Arnoga is the home of Husky Village, one of the first and most famous dogsledding centres in the Alps. Lorenzo, the owner, told us of how his passion for huskies and dogsledding began. In the 1980s, huskies and other Arctic dog breeds became fashionable, and Lorenzo – who was working as a dentist technician in Milan, at the time – fell in love with them.
Most people would have been happy buying a Husky puppy, but Lorenzo’s passion ran deeper, and one day he left his job and boarded a plane bound to Alaska, chasing his dream of becoming a musher. He spent a year working with Joe Redington Sr, a legend in the world of huskies and dogsledding, creator of the popular Iditarod sled dog race.
Lorenzo was Joe’s last handler, before he passed away in 1999. Shortly afterwards, Lorenzo returned home with 6 husky puppies, more determined than ever to bring his passion for dogsledding to Italy. Husky Village was opened in 2002 and now houses 48 huskies, running tours all year round – with sleds in winter and wheeled carts in summer.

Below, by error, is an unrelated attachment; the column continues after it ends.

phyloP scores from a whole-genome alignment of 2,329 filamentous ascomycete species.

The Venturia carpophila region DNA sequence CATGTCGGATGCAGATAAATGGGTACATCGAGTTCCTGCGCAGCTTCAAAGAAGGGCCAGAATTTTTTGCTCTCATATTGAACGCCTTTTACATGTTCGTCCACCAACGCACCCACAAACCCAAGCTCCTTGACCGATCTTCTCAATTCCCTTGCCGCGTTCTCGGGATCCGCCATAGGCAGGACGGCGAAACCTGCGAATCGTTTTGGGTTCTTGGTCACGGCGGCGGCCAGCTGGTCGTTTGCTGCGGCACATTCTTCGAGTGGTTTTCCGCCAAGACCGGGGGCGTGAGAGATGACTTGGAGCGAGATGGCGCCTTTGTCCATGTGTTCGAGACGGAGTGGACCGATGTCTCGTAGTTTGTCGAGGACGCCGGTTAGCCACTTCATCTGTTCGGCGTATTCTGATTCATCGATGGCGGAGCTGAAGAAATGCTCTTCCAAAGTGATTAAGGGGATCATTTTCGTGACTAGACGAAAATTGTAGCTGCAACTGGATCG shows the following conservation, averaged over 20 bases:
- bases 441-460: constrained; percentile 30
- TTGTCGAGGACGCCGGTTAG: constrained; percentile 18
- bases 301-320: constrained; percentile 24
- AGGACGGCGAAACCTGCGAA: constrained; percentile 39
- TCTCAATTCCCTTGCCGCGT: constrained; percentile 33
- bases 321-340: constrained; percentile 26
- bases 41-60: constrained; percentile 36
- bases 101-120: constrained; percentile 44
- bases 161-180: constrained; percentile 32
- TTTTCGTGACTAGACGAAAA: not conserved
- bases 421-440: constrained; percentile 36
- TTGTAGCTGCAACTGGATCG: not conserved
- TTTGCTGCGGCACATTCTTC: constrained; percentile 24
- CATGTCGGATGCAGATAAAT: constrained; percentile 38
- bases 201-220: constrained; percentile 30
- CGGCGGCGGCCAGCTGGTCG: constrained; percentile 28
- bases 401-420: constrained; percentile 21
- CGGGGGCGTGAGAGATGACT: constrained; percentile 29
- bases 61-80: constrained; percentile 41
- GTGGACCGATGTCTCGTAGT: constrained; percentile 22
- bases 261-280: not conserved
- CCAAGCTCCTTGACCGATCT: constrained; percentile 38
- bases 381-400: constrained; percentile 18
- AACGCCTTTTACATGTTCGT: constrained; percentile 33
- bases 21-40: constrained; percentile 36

Dog sledding is the ideal experience to combine the love of nature with the love for animals, with a dash of adrenaline thrown in. Provided that the animals are well looked after, dog sledding can be an ethical activity – most mushers love their dogs like their own children, and by having their dogs pull sleds they merely reinforce their natural instinct, pulling weights and running around in the snow.
It wasn’t our first dogsledding experience – we had already been dogsledding the previous year in Lithuania, where we learnt and discussed in-depth the ethical implications of this discipline. Huskies love working. Their enthusiasm is contagious – they bark at their handler, as if to say ‘pick me! pick me!’- and when it’s time to go, there’s no stopping them.